fun with cousins at the county fair in rhinebeck

•August 28, 2010 • 1 Comment

on tuesday i went with cousins nathan, ben, and alexandra rippy to the dutchess county fair in rhinebeck ny (where i was born and raised and yes, of recent chelsea clinton wedding fame).  we went on rides, watched antique farm machines, ate corn dogs, drank milkshakes from the 4-H stand, saw show-dogs run an obstacle course, saw a sheep get shorn, walked among some dairy cows, and pet some very furry rabbits.  brought back memories.


happy 60th anniversary booma and grampa!

•August 27, 2010 • 1 Comment

last weekend the wolcott clan (all except luke) convened on the shores of lake craine in upstate new york for some singing dancing swimming boating cooking and eating.  a warm round of applause and special thanks to the hospitality and culinary skills of stacy mike wes and trav tomaselli.

to see the singing click here.

we also took a brief excursion into town to explore the local farmer’s market.  considering how many pictures i’ve taken of markets around the world, i thought this one deserved to be included.  for those of my foreign friends wondering what american markets (at least the outdoor ones) look like, here you go.


•August 15, 2010 • Leave a Comment

after an uneventful 24 hours in transit, i am back in brooklyn safe and sound and mightily exhausted.  through the haze, a few impressions of culture shock on re-entry:

1) it’s quiet. the roads are so quiet and orderly and devoid of pedestrians animals and refuse. the cars here don’t honk at each other to signal changing lanes. the garbage truck actually came to my front door this morning and picked up my trash for me and took it to a place where i’ll never have to see it or smell it again and no cows or dogs will eat it.

2) it smells nice here. yes, even in brooklyn.

3) things are spacious. the sidewalks are vast and smooth. my apartment is enormous. i actually have to walk to get to the bathroom. my bedroom is the size of the entire 4-room flat i lived in in bangalore. my bed is so wide that i can turn over in my sleep and not fall off the side.

4) people here wear short shorts. i saw one girl’s thigh-fat. gross.

in the next few weeks before classes start again i plan to relax, drink tap water on ice, wash my laundry in a machine, and enjoy the cool weather.  also take-out sushi i think.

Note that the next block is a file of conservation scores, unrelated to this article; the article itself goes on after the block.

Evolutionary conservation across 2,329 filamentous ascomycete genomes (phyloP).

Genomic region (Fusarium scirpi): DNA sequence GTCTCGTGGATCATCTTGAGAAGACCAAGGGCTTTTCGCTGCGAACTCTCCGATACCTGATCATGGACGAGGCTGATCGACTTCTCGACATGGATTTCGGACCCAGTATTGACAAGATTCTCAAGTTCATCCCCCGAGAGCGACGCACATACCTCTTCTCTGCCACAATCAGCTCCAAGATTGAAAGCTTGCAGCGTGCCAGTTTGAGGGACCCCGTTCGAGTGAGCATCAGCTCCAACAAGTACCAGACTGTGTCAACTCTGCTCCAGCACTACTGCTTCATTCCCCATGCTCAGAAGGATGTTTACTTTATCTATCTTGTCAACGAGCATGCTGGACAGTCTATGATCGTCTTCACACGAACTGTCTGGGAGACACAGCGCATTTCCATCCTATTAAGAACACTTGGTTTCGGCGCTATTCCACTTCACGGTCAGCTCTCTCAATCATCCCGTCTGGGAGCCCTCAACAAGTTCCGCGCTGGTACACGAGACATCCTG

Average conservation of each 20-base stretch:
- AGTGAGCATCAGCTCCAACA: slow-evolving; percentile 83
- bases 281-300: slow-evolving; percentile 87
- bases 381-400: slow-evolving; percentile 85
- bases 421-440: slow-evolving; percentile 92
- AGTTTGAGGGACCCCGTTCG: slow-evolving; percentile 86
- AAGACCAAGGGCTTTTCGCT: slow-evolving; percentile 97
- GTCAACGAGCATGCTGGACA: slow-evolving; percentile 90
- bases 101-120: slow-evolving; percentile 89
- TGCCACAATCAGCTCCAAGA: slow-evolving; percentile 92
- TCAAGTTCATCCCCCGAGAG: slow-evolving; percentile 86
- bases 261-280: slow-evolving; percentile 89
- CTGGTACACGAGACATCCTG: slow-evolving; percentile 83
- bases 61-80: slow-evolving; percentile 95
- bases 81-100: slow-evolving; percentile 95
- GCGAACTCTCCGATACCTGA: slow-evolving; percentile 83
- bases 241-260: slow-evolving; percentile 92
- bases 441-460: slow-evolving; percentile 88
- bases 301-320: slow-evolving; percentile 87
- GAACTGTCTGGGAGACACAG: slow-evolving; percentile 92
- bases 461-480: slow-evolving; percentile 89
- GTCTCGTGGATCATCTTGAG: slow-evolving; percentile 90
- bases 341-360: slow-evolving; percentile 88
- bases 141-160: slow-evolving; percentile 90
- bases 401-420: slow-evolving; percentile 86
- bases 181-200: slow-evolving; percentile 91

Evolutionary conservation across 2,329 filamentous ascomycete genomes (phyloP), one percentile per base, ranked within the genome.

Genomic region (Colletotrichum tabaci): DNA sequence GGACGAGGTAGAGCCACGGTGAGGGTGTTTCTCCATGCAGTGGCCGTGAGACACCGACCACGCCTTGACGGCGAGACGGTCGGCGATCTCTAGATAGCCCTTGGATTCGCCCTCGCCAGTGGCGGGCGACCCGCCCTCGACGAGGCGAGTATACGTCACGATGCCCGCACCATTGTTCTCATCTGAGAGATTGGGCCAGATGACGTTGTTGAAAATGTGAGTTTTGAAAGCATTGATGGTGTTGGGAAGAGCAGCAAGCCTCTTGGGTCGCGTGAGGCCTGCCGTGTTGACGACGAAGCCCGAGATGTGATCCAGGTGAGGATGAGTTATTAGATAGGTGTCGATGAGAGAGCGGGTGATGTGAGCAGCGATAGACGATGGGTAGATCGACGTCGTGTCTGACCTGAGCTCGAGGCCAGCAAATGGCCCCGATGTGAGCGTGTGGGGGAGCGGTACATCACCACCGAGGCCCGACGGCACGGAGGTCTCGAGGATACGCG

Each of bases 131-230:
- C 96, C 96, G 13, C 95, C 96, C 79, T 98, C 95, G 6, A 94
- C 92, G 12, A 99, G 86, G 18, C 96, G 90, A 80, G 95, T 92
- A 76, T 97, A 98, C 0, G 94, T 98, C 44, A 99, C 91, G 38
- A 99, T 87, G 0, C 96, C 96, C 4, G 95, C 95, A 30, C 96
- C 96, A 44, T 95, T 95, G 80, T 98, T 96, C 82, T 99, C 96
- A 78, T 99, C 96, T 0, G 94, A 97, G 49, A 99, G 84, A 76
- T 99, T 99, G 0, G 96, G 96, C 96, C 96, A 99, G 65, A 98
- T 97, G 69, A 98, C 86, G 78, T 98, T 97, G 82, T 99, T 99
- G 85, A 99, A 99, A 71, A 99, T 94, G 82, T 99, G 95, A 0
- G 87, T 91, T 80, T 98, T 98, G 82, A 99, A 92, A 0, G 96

last days in india

•August 12, 2010 • Leave a Comment

so delhi and i are not friends.  a series of inauspicious events have conspired during my time in this city such that i feel someone somewhere very much wants me on a plane back to new york.  (which is fine by me – i’m ready to go home.)

first, after boarding the overnight train from varanasi i accidentally knocked a bed-hanger (heavy metal hanger used to suspend the middle bunk on sleeper cars) out of its holder and smashed it into my temple.  it didn’t bleed much, but a huge welt immediately popped up the size of a golf ball.  thinking on my feet, i swabbed the wound with my handy alcohol swabs (so glad i brought you), then hurried a few cars down to the pantry and commandeered a hunk of ice from the drinks cooler to put on it.  the guy tried to ask for money for the ice, if you can believe it, as i stood there bleeding from the head.  i’m lucky i didn’t have a concussion (very lucky, i’m well aware, since no one of my fellow passengers seemed at all interested in my well-being).

once in delhi, bruised but not yet broken, hoping to save money i walked an hour to the national museum in the sweltering heat only to find that foreigners pay 300 rupees to enter (indians pay only 10).  not having brought that much with me, i skipped the museum and walked another half hour to a nearby mughal tomb.  which was fine, except the bus i got back wasn’t going where i was going (even though the driver assured me it was, twice) and instead kicked me out with a 15 minute walk back to the hotel.  at which point it began to rain.